Florida Striders set another World Record

by Mike Marino

It started last year when we shattered the record for the fastest 100 x 10K relay. It was challenging and a logistical nightmare, but we raised over $6000 for the Donna Foundation to assist women with breast cancer, we got a lot of great press, it was a whole lot of fun, and it was really cool to be world record holders. The question immediately following that event was, “can we do again next year?” Well why not? Everyone was up for it, to include the Donna Foundation, Bishop Snyder High School, and a whole lot of runners. May as well have some more fun, raise money for charity again, and perhaps the one thing better than one world record would be two world records.

The planning started in April. We wanted to do a new record, a 100 x 5K relay. The attempt was approved, though we were given a time limit of 40 hours in order for it to be recognized as a record. The time limit meant we had to average a 24 minute 5K, something our club had the runners to do.

The recruiting of the runners resulted in a highly diverse group. We had the really fast as well as those who simply love running and wanted the opportunity to be part of a world record. We had the young, with two 9-years-olds, a 10-year-old and several high school students. We had veterans, with long time Strider 76-year-old Al Saffer being the eldest to step up to run. We had the usual suspects from the Jacksonville racing community; we had runners from out of town. We had a police officer, a firefighter, naval officers, and five guys from the Jacksonville Jaguars, including the head trainer and an assistant coach. All 100 runners were congratulated on their selection, and then reminded that it would take all 100 of them coming through for the attempt to be successful, and only one runner not doing their 5K for the entire thing to fail.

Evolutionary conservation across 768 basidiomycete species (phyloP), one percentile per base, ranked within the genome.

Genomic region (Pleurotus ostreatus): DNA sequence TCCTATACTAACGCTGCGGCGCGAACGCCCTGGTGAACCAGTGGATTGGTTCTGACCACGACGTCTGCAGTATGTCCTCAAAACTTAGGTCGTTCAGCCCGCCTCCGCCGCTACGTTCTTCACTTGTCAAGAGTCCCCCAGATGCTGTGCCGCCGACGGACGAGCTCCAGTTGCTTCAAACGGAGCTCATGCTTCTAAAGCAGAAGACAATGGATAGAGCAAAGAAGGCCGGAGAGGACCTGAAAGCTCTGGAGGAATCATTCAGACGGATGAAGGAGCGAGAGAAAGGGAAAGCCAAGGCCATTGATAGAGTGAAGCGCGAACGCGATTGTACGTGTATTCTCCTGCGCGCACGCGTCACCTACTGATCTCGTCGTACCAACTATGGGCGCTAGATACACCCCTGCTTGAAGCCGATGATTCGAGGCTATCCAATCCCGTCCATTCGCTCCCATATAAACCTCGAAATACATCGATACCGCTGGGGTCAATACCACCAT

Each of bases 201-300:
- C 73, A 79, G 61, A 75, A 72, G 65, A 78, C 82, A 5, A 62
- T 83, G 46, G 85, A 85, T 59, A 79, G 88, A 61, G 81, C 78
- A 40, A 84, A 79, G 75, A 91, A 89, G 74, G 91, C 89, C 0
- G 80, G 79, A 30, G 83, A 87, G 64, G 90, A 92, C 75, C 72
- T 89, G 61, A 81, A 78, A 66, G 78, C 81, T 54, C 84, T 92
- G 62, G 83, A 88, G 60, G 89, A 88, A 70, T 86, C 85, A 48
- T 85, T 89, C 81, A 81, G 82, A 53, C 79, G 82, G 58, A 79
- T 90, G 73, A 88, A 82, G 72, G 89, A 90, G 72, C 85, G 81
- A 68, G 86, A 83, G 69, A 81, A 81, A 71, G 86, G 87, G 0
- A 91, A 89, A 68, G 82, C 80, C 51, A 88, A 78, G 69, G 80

In order to avoid the Festival of Lights and a Jaguars home game, we scheduled the attempt to end on Saturday afternoon. This meant a 2:00 a.m. start on Friday morning. Keith Poythress and I were among the first to arrive at the Bishop Snyder track around 1:00 a.m. As it would turn out, he and I would be there for the entire event. Frank Frazier was there to help out at the start too, and he too would be at the track for many hours, to include all hours followed by “a.m.” for the entire event. It was a perfect night; cool, clear, ideal for running. The forecast was perfect too, with highs in the 60s and clear skies, which was incredible compared to the pouring rain, cold and wind we dealt with last year.

Our first runner, Charlie Hunsberger, was ready to go. Charlie had waited over a year for this, as he had to pull out of last year’s world record due to injury. Volunteers ready, cameras ready, timing ready, GO! Woohoo, go Charlie, yay, and… uh oh! One of the clocks didn’t start. CHARLIE!, come back! He didn’t hear us right away, and I tried to see if I could fix the one clock, but couldn’t. Charlie got warm-up lap, I got some good natured ribbing while getting the timing in order, and Charlie started again. We got through the initial exchanges without incident, though we found things were more challenging than last year, as it was much more fast paced. We adapted though, and focus went back on the runners. Al Saffer ran 5th, which was inspiring, at 76-years-old he was going for a world record by running at 3:30 a.m. Bill Krause gave a solid effort, recording a post-surgery PR.

At around 4:30a.m., a mist rolled in and brought a wet chill with it. It was cold, but we knew the forecast had the sun coming up soon to warm things up. A few hours later when the sun came up, it was blocked out by clouds. A quick check of the forecast found it had been revised. We were not going to have a nice day, as a front came in further south than expected. Intermittent rain would start, and we had to deal with miserable weather again. It was a wet cold too, with a chill you just couldn’t shake. People were trying their best to stay warm, being all bundled up. One runner, Amanda Napolitano, was wearing a scarf at the beginning of her run.